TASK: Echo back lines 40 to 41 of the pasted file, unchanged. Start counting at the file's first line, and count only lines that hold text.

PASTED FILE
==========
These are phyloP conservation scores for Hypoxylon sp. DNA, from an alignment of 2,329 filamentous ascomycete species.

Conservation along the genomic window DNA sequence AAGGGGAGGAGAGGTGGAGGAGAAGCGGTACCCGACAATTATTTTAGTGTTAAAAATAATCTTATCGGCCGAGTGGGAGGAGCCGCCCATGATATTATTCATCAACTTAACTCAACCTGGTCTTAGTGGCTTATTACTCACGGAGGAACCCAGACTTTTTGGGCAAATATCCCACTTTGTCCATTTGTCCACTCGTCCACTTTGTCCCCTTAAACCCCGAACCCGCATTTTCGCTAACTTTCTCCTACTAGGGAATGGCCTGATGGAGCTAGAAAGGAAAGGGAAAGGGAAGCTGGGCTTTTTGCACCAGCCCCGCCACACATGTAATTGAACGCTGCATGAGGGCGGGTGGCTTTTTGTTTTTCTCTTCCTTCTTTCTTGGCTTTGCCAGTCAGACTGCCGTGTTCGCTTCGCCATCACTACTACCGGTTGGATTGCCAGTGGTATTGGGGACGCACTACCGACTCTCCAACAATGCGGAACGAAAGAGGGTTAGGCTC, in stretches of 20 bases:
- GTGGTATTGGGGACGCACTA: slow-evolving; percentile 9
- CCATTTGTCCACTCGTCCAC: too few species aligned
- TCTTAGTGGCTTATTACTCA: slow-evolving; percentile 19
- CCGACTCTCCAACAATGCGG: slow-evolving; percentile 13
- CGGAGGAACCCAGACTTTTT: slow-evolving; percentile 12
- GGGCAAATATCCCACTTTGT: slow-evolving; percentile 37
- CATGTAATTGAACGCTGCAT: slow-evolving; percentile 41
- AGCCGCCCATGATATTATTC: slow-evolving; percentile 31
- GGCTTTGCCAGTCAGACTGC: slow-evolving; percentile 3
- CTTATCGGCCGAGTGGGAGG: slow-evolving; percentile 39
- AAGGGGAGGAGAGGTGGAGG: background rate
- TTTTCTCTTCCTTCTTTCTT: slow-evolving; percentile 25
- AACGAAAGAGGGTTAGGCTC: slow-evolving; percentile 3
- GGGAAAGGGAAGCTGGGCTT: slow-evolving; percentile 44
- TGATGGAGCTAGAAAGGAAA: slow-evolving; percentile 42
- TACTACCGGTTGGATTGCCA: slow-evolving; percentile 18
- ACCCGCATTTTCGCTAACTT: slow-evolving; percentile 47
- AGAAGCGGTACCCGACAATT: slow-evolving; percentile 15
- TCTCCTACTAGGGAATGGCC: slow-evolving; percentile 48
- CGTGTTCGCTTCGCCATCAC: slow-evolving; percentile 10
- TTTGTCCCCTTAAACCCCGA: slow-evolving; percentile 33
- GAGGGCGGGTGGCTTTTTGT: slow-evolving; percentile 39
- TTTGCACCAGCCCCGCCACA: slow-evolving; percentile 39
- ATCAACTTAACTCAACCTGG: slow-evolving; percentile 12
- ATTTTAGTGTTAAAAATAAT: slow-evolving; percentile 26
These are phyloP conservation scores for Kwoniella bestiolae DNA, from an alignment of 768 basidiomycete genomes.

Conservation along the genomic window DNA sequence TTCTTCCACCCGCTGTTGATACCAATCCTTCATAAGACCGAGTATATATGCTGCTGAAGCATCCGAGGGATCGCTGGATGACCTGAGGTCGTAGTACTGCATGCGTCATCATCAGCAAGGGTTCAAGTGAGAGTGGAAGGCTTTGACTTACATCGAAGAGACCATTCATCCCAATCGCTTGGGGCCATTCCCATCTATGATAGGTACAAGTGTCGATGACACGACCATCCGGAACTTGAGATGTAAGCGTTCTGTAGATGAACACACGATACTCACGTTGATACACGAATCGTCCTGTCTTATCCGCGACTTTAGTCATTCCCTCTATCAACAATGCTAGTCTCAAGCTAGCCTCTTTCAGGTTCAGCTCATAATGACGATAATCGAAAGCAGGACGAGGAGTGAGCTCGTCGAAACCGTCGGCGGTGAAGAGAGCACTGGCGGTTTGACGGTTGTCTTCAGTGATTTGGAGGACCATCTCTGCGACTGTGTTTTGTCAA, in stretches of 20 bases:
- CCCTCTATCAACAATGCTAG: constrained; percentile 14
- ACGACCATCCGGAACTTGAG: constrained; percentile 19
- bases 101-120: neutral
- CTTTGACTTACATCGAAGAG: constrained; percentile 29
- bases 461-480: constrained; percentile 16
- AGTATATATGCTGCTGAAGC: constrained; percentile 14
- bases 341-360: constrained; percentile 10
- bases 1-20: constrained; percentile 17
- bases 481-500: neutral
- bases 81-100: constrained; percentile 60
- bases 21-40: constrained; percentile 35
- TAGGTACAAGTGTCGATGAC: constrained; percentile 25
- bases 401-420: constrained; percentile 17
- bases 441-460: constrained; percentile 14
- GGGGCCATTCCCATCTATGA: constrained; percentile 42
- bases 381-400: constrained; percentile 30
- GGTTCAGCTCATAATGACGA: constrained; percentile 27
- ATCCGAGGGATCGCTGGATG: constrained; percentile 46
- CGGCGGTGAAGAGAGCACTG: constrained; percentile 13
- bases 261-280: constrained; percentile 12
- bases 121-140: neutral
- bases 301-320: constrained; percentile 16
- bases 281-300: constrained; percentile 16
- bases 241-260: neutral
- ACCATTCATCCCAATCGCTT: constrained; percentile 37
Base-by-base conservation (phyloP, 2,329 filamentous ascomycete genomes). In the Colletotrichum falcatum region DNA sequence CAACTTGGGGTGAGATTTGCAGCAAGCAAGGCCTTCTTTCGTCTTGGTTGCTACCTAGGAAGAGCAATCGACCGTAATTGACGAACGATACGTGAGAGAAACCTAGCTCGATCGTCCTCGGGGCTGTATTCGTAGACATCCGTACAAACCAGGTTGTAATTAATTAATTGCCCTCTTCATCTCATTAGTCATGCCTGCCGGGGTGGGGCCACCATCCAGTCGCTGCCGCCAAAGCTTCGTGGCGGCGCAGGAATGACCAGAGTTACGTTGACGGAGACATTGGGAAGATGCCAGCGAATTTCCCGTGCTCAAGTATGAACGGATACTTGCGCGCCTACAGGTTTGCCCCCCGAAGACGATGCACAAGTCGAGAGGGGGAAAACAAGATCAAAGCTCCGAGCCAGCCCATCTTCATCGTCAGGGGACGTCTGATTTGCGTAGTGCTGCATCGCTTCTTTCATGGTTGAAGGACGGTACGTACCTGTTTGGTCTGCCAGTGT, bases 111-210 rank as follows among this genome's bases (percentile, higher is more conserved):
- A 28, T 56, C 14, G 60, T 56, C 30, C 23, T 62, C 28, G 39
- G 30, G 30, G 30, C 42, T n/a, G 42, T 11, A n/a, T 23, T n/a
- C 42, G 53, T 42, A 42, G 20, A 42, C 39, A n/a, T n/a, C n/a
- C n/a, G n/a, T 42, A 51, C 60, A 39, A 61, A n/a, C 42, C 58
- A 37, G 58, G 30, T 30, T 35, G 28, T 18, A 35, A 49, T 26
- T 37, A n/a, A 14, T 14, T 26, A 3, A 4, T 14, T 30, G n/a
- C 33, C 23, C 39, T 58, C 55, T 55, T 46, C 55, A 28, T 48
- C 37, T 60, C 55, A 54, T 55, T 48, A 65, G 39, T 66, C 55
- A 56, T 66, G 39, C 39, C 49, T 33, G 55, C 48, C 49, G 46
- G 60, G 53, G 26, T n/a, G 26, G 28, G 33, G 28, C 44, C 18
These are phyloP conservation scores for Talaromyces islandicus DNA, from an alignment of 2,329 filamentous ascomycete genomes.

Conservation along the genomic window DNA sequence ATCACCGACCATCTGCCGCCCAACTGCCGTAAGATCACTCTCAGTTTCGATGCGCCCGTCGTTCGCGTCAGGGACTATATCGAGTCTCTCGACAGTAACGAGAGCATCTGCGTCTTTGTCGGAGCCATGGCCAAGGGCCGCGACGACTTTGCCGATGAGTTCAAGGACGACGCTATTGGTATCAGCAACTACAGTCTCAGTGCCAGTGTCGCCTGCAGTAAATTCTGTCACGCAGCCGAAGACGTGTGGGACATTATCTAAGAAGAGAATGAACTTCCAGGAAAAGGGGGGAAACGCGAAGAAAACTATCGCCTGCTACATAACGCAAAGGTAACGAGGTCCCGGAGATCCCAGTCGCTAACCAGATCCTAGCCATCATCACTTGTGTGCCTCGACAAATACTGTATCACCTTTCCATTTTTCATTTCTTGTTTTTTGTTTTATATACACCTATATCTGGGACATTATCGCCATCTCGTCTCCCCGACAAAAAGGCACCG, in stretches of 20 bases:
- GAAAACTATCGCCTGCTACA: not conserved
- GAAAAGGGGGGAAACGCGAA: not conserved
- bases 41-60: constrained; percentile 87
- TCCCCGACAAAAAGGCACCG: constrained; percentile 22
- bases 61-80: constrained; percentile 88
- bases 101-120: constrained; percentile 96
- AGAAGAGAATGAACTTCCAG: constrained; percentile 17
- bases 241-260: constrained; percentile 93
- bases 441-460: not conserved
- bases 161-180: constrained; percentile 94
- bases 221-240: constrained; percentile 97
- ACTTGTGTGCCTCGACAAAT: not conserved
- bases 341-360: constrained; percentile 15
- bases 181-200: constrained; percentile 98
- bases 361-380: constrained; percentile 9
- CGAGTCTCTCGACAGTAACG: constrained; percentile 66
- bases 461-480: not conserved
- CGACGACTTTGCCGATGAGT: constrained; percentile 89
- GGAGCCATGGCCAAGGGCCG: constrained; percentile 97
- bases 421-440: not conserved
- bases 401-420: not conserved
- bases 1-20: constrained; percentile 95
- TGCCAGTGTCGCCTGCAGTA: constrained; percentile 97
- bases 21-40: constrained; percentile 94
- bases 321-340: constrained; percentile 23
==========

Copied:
- bases 21-40: constrained; percentile 35
- TAGGTACAAGTGTCGATGAC: constrained; percentile 25